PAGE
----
Aim: Mutations in the myocilin gene (MYOC) cause trabecular dysfunction and thus are involved in the pathogenesis of primary open-angle glaucoma (POAG). The aim of this study was to characterize and describe the clinical findings in two Czech families with POAG due to pathogenic variants in the MYOC gene.
Material and methods: Members of the two families affected by POAG underwent complete ophthalmological examination. In the proband from the first family, a direct sequencing of the three most frequent mutations in the MYOC gene was performed, and in the proband from the second family, an exome sequencing was performed. Other family members underwent targeted tests using direct sequencing.
Results: In total, 10 individuals diagnosed with POAG aged 20–70 years (mean 32.2 years, SD ±10.9 years) were examined. Eight of them showed advanced glaucomatous neuropathy with severe changes in the retinal nerve fiber layer. Clinical signs of POAG were present in six individuals in the third decade of life already; another four developed POAG during the fourth decade of life. Eight out of 10 patients had to undergo filtration surgery. Surgery was performed within 1 to 7 years of diagnosis, but mostly was performed within 2 years of glaucoma diagnosis. In the first family, MYOC variant c.1099G>A p.(Gly367Arg) was shown in the affected family members; in the second family MYOC variant c.1440C>A p.(Asn480Lys), both in heterozygous state. The changes were assessed as pathogenic.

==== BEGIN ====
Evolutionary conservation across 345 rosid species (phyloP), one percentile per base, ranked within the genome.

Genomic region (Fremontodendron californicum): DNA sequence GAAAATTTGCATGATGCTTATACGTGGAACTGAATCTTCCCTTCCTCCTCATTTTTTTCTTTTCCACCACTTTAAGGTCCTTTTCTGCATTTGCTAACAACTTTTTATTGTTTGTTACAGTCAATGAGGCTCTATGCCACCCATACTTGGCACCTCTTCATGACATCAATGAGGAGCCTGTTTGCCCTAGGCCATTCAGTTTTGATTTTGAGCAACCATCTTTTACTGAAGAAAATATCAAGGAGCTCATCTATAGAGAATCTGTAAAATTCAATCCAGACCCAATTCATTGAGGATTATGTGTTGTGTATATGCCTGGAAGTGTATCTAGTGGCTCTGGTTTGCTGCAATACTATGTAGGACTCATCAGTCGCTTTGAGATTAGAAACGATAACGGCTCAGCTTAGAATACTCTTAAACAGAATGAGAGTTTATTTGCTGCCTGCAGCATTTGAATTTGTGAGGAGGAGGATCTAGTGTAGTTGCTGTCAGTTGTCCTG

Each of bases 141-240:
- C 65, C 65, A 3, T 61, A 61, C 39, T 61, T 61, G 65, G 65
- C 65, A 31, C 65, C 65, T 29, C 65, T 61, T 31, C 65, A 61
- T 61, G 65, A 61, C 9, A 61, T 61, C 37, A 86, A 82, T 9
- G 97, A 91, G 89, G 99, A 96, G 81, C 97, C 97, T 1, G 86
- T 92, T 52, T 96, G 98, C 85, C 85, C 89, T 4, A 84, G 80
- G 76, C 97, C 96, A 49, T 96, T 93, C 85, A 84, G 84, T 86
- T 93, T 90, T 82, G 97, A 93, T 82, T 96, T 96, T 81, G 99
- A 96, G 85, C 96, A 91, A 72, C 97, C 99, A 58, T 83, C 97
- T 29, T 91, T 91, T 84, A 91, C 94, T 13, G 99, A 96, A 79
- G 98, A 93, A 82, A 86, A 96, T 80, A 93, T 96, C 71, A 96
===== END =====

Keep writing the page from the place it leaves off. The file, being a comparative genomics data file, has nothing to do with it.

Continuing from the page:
Conclusion: Our study is the first to describe mutations in the MYOC gene causing POAG in Czech patients. Genetic testing may be recommended for this diagnosis, especially in individuals with early presentation and a positive family history. Carriers of pathogenic variants of the MYOC gene have a lifetime risk of developing POAG of more than 50% and the course of their disease is often more aggressive, requiring surgical intervention to permanently control the intraocular pressure.